Mauritania bars media from covering Gadhafi-led mediation

Mauritanian journalists from official and independent media outlets are claiming the government barred them from attending March 11 mediation talks with Libyan president Moammar Gadhafi and leaders from both the ousted government and the military junta that took power in a 2008 coup d'etat. MENASSAT's Mohammad Salem reports.
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Libyan leader Muammar Gaddafi (C) stands beside Mauritanian coup leader General Mohamed Ould Abdel Aziz in the capital Nouakchott, March 9, 2009. © REUTERS/Manon Riviere

NOUAKCHOTT, March 16, 2009 (MENASSAT) – The Mauritanian journalist corps is protesting the government’s barring of reporters from the official visit of Libyan president Moammar Gadhafi last week.

Gadhafi, who heads up the African Union, was in Nouakchott to try to resolve tensions still simmering after democratically elected President Sidi Ould Cheikh Abdallahi was overthrown in a bloodless military coup last August.

The move to exclude journalists from covering the talks has even pro-government sources questioning the tactics of military junta leader General Mohamed Ould Abdel Aziz, and critics of the new government are calling Gadhafi’s visit a sham.

First came the exclusion

Several local journalists told MENASSAT that the government began a selection process for Gadhafi’s visit about one week ahead of his March 10 visit.

The Mauritanian information ministry told reporters when Gadhafi’s visit was announced in early March and that a local organizing committee would provide interested journalists with special press ID cards to be issued before the mediation talks began.

In the days just prior to Gadhafi’s arrival, the committee told reporters that they had “carefully chosen” 15 journalists to cover the talks.

As a result, dozens of journalists applying to get into the proceedings were denied entry, including major institutions such as the Independent News Agency, considered by media observers to be the paper of record with the largest readership in Mauritania.

Other major media outlets also barred from the Gadhafi-led mediation talks included Akhbar Nouakchott and Al-Siraj for Media and Publishing. According to spokesmen from both outlets, the government has yet to issue any explanation for their exclusion.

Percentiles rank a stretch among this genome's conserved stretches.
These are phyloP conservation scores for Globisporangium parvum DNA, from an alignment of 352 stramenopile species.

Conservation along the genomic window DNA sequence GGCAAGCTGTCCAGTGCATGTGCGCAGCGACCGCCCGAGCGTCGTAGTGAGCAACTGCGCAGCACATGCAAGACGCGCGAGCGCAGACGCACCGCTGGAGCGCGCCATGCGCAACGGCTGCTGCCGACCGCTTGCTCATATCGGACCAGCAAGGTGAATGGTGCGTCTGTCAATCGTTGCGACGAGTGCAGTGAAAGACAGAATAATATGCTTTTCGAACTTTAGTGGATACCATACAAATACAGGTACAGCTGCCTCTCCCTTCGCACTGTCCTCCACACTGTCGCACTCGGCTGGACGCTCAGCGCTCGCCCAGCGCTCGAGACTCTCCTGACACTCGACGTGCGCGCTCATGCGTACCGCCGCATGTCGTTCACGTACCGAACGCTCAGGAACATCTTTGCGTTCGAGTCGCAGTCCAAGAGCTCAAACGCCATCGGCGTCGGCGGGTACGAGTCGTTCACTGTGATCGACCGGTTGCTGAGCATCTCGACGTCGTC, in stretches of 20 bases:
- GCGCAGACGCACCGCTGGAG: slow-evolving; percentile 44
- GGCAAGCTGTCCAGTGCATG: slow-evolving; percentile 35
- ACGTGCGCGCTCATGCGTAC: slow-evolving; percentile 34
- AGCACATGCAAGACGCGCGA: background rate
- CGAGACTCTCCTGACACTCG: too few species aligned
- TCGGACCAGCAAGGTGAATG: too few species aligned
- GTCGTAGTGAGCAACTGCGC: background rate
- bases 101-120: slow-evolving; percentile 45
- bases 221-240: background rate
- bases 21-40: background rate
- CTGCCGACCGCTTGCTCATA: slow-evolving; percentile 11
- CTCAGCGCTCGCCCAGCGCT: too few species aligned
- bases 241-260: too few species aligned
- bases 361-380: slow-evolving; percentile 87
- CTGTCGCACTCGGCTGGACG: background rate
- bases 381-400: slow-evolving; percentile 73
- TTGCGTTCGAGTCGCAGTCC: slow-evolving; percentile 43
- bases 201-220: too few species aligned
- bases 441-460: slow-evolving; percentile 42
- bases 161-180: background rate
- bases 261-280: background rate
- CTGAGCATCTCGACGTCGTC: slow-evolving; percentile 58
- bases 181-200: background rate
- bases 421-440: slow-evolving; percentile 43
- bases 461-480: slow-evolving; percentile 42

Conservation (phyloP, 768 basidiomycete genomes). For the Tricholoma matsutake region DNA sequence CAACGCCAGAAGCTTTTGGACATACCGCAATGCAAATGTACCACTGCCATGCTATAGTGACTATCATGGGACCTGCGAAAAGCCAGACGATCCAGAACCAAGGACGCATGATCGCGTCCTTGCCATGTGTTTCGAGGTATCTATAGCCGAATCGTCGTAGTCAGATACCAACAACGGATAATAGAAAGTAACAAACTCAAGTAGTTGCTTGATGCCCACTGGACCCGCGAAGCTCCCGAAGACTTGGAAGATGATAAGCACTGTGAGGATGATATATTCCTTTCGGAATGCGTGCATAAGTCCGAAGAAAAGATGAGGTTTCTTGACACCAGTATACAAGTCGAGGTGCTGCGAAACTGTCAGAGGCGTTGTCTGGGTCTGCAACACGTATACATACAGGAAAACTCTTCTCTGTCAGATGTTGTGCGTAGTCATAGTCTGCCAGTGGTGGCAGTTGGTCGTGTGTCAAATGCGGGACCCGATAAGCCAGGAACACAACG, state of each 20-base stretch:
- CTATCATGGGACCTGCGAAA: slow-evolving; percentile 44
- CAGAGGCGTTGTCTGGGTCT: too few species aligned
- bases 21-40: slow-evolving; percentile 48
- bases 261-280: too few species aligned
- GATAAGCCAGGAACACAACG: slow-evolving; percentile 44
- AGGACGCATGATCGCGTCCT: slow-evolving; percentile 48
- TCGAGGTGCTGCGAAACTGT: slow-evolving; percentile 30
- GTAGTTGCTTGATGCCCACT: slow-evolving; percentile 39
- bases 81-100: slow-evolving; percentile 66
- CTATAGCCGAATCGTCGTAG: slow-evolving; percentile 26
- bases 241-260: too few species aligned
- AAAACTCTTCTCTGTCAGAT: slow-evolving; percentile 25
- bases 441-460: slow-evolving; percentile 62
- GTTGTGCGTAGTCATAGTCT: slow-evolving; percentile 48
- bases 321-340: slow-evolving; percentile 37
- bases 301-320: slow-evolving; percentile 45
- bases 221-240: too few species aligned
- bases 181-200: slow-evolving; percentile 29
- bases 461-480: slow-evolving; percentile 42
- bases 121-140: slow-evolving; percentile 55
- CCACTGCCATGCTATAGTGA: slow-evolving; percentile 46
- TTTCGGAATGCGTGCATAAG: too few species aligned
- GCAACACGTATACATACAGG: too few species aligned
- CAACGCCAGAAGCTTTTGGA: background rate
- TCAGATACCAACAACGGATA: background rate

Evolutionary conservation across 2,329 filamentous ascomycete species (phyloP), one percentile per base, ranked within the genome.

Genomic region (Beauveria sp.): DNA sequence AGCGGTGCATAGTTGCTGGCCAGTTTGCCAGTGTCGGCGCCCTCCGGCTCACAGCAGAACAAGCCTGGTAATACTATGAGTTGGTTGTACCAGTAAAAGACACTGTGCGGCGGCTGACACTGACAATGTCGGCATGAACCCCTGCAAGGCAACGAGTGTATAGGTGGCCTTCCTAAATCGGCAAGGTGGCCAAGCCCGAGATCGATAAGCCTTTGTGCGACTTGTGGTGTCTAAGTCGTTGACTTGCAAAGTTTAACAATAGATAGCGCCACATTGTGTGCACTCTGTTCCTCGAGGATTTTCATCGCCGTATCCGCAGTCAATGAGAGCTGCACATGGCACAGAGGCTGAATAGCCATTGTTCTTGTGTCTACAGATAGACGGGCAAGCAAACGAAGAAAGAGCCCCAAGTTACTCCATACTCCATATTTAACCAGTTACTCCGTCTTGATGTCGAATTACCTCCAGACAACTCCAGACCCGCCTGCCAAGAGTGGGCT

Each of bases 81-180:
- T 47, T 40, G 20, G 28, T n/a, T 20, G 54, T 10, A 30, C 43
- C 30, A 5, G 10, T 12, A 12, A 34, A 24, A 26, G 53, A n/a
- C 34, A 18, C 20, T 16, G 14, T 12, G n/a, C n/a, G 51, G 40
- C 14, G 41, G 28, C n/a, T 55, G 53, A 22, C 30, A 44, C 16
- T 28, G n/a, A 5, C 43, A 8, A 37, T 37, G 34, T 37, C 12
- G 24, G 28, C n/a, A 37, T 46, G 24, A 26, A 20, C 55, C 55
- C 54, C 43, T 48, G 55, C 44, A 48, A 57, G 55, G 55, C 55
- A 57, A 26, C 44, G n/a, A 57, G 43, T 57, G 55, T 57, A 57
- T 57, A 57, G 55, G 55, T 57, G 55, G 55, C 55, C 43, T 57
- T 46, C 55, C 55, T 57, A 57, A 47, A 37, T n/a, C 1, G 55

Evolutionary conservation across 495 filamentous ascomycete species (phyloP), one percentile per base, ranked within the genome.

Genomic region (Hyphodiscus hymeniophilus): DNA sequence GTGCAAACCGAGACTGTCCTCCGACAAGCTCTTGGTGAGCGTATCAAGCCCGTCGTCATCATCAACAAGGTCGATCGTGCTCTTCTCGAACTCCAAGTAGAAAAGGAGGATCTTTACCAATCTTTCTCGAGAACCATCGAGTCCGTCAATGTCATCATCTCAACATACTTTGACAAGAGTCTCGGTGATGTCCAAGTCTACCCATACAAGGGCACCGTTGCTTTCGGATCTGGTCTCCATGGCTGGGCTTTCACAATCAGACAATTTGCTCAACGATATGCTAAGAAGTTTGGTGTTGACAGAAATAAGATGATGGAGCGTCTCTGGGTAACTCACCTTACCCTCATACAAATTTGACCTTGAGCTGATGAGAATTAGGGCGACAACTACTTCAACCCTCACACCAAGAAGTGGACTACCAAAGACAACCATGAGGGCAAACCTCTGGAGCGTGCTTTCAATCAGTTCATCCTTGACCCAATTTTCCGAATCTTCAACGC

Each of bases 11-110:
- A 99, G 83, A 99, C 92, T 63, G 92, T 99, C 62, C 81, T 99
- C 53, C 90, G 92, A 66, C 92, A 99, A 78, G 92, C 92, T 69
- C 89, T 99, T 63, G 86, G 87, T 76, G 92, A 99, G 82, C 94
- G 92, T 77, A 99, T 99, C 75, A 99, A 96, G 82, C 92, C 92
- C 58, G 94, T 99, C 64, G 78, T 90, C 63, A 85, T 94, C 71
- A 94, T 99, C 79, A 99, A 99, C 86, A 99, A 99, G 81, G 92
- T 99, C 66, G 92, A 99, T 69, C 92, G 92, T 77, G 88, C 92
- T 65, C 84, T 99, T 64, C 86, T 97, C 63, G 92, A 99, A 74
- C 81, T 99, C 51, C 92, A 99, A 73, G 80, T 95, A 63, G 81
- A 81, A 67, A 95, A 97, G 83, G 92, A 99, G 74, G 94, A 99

Some journalists attempted to get around the government tactics by adding their names to a list with the umbrella party registry the “Desert Tribes Congregation.”  None of the journalists ultimately gained entrance to the meetings.

Journalist Mohammad Ould Assouidi of Al-Siraj told MENASSAT, “It wasn’t at all appropriate for journalists to have to turn to the tribes’ practices to get an entry card - which is technically a right for reporters in countries throughout the world.”

Assouidi added, “This is a government attempt to muzzle the journalists and control the media, or better yet, it shows the regimes fear of being asked questions and interviewed in a way that doesn’t serve the military regime.”

Journalist Al-Imam Mohammad of Akhbar Nouakchott said barring major media outlets from attending last weeks summit was no real surprise, given what he called “traditional patterns of government control over the media.”

In one media response to the governments decision to bar reporters from covering Gadhafi’s visit, The Independent News Agency published an add for every major news item it ran last week denouncing the information ministry’s tactics of barring news organizations from reporting the Gadhafi mediation.

The Ministry of Information last week officially denied any intention to exclude Mauritania’s journalist corps from the event.

According to a statement, the ministry said they had received permission to allow “a minimum number of journalists into the meetings,” adding that the ministry had “informed the heads of various media departments who then chose the journalists.”

Meanwhile,  former president Abdallahi's spokesman, Ahmed Samba told the Associated Press that Gadhafi's visit was meant to "impose the putschists' fait accompli."

During the March 11 talks, Gadhafi requested the African Union unfreeze Mauritanian assets frozen after the 2008 coup, and he urged countries to lift travel bans against junta leaders.

Take a picture and go to jail

In an unrelated incident, the Mauritanian government arrested two local journalists for snapping pictures of Mauritania's largest prison after an unnamed government source announced the possible release of jailed former Prime Minister Yehya Ould Al-Waqef and two of his ministers.  

Abdullah Ould Ashfagh Al-Mokhtar and Mohammad Al-Amin Ould Al-Mostapha both went to Nouakchott civil prison when they heard the rumor. Mostapha directed Al-Mokhtar to take pictures of the the Nouakchott civil prison after the rumor proved to be false, and the two were arrested soon after without being formally charged with a crime.

According to Al-Mokhtar, the two spent seven hours in custody between the prison and the police station in Dar al-Naim.

He told MENASSAT, "The guards treated us with total disrespect. They dragged us into the prison, where the officer in charge claimed that we were acting against the law which we fiercely denied. The laws, including the new media law, don’t ban us from taking pictures of the prison or any other public institution.”

"With the help of our supporters and through many phone calls, we were released before our case reached the higher levels of adjudication with the military regime," Al-Mokhtar said. "They confiscated the pictures we took of the prison and wanted to confiscate our cameras but we refused.”

There is no word whether the government will pursue the case further.